The juxtaposition of chemistry and Jewish tradition is the topic of a talk titled “Old Wine, New Flasks,” which will be given by 1981 Nobel Laureate in Chemistry Roald Hoffmann at Hobart and William Smith.
September 26, 2002 GENEVA, N.Y.—Roald Hoffmann, 1981 Nobel Laureate in Chemistry, will lecture at 7 p.m. on Thursday, Oct. 10, in the Geneva Room in the Warren Hunting Smith Library on the Hobart and William Smith Colleges campus. He will present an interdisciplinary science and religion lecture, titled “Old Wine, New Flasks: Reflections on Science and Jewish Tradition”. His recent book, also titled “Old Wine, New Flasks; Reflections on Science and Jewish Tradition,” written with Shira Leibowitz Schmidt, is a book of the intertwined voices of science and religion, and discusses the juxtaposition of chemistry and Judaism.
This is his second visit to the Colleges; he lectured in April as the guest of the local chapter of the Sigma Xi scientific research honor society.
Hoffmann is known as a gifted chemist as well as a talented poet and writer. He has received many honors of his profession, including the 1981 Nobel Prize in Chemistry (shared with Kenichi Fukui). Hoffmann is also the author of “Chemistry Imagined,” a unique combination of art, science, and literature, written in collaboration with artist Vivian Torrence, and “The Same and Not the Same,” an account of dualities under the surface of chemistry. He also writes essays and poems. Two of his poetry collections, “The Metamict State” and “Gaps and Verges,” have been published by the University of Central Florida Press.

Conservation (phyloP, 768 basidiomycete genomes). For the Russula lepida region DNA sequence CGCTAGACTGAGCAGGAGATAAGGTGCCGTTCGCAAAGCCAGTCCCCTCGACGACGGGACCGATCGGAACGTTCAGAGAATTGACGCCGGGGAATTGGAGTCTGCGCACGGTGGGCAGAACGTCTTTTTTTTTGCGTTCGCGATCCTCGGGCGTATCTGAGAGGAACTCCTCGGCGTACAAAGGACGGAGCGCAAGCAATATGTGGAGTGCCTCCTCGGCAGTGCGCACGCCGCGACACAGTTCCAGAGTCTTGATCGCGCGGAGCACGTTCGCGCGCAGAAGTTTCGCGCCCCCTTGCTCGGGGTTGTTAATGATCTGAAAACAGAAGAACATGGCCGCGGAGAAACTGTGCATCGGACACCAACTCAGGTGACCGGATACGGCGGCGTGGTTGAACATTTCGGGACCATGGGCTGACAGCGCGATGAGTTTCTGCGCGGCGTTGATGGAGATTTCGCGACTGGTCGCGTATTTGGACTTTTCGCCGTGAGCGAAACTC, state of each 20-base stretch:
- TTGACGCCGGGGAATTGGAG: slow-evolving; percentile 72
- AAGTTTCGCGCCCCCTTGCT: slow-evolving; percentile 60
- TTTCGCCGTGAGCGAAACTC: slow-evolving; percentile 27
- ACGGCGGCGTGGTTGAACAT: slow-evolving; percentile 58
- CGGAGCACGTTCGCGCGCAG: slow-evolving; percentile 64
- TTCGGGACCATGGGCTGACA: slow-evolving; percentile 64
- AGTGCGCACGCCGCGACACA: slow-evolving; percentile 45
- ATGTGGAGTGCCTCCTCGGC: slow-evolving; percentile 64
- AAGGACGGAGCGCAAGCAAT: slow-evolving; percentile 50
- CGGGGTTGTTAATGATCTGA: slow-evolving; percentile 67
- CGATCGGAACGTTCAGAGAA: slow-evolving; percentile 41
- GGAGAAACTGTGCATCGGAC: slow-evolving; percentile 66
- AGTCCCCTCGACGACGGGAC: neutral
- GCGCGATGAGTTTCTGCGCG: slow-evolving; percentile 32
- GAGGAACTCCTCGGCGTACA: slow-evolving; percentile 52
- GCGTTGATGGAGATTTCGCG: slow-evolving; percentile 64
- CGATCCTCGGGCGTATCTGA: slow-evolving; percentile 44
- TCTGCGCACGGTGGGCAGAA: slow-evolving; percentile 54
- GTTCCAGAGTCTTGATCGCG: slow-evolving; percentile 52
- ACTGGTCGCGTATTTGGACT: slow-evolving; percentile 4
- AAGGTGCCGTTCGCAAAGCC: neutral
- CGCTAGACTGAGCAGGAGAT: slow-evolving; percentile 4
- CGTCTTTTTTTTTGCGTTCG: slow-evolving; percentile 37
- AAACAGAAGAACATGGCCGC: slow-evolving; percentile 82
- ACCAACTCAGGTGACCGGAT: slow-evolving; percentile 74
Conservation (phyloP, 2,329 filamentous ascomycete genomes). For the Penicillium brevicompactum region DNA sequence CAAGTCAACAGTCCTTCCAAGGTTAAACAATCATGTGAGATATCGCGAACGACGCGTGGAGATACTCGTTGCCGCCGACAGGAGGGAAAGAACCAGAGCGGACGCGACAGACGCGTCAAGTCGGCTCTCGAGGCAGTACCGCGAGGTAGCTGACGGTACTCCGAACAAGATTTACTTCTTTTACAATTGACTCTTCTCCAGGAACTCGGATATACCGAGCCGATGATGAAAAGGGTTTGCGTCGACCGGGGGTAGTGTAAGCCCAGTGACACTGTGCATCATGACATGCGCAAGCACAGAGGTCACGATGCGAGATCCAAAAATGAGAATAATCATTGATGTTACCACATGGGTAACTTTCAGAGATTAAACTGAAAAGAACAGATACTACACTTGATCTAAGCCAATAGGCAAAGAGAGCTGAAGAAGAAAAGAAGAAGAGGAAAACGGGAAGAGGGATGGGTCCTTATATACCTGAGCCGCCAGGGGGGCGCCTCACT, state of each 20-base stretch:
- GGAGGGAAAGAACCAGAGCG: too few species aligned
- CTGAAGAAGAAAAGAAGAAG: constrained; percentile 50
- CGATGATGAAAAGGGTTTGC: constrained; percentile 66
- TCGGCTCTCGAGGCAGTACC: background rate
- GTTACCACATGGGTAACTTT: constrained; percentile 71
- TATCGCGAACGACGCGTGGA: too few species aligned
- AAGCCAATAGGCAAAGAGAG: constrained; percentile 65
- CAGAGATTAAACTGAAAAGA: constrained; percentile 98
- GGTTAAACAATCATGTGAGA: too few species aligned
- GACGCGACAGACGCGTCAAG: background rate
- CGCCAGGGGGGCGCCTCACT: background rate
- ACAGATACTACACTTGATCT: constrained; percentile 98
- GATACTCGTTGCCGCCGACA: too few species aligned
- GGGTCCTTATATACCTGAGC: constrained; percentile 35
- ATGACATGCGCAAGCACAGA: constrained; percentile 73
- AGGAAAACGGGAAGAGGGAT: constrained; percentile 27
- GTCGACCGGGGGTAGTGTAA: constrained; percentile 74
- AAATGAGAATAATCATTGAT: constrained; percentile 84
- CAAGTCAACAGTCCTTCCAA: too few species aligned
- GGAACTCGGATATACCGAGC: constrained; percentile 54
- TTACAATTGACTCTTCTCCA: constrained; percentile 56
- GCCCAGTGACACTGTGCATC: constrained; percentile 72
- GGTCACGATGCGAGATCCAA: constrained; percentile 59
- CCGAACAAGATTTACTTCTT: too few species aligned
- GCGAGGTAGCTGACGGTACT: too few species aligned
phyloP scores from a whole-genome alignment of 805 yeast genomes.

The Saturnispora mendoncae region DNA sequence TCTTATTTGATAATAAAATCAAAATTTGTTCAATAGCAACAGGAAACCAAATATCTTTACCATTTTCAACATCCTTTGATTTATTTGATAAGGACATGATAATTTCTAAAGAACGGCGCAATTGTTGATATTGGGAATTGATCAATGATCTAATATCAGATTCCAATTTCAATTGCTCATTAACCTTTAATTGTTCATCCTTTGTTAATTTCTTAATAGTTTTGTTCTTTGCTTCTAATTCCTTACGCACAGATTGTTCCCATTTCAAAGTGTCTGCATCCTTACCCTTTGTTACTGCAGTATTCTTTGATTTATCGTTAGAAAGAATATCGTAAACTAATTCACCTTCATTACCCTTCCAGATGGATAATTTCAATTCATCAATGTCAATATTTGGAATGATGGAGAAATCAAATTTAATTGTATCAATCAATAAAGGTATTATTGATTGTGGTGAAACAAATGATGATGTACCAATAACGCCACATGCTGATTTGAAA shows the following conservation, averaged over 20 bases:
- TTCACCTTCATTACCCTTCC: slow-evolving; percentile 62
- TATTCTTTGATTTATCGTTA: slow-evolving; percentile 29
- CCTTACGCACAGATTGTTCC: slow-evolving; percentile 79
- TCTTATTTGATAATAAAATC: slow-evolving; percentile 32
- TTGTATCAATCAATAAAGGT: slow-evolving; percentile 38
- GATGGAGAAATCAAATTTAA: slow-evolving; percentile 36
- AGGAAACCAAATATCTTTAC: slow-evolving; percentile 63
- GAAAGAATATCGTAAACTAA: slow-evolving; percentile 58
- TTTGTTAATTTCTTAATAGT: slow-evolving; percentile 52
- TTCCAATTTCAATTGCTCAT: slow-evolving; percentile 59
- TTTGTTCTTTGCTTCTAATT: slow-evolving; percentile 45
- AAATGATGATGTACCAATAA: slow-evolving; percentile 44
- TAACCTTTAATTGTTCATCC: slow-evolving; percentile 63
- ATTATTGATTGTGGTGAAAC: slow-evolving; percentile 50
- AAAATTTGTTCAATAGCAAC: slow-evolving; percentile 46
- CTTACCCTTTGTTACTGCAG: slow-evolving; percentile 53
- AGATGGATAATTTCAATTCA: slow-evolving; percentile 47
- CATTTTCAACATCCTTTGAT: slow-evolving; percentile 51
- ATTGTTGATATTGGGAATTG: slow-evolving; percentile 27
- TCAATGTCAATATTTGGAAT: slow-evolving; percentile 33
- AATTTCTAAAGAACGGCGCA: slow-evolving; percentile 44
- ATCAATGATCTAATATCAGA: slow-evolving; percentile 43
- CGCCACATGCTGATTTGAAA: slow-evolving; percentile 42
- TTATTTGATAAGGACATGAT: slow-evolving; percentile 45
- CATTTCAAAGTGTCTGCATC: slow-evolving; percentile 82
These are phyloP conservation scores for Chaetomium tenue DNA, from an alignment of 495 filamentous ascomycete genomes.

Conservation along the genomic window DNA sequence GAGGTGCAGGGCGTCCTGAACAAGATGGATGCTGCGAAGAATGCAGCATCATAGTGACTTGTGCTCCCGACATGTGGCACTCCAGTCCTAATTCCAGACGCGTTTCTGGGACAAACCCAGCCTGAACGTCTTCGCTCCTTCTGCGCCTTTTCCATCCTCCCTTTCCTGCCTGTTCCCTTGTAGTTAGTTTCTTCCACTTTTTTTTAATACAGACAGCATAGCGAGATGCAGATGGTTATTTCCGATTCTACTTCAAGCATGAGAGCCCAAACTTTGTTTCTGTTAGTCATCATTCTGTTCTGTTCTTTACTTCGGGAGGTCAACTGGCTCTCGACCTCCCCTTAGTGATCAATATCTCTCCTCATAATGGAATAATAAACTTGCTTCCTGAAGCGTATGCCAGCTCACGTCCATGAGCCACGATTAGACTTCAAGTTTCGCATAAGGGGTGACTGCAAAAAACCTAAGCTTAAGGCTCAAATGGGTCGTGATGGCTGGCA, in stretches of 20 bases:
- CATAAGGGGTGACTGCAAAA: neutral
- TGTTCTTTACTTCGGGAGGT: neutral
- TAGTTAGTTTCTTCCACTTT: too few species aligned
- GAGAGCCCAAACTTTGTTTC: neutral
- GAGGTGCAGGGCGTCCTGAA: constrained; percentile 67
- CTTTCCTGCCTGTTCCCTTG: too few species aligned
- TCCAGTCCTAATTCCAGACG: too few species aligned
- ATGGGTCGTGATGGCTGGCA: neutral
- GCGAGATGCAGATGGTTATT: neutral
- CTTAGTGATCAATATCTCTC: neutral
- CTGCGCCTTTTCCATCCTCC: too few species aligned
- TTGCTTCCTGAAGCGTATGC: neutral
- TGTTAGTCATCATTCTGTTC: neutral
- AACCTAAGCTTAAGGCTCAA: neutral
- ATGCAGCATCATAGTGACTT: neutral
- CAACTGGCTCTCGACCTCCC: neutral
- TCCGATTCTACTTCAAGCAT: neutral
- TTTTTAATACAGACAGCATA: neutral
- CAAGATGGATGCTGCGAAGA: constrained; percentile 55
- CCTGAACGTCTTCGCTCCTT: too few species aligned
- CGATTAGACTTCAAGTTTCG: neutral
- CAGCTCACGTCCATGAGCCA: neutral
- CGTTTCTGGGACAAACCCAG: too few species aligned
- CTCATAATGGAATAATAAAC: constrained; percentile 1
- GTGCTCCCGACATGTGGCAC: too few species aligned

Hoffmann was born in 1937 in Zloczow, Poland. He came to the U.S. in 1949, and studied chemistry at Columbia University and Harvard University, receiving his Ph.D. in 1962. Since 1965 he has taught at Cornell University, now as the Frank H. T. Rhodes Professor of Humane Letters. Hoffmann is the presenter of a television course, “The World of Chemistry,” aired on many PBS stations and abroad.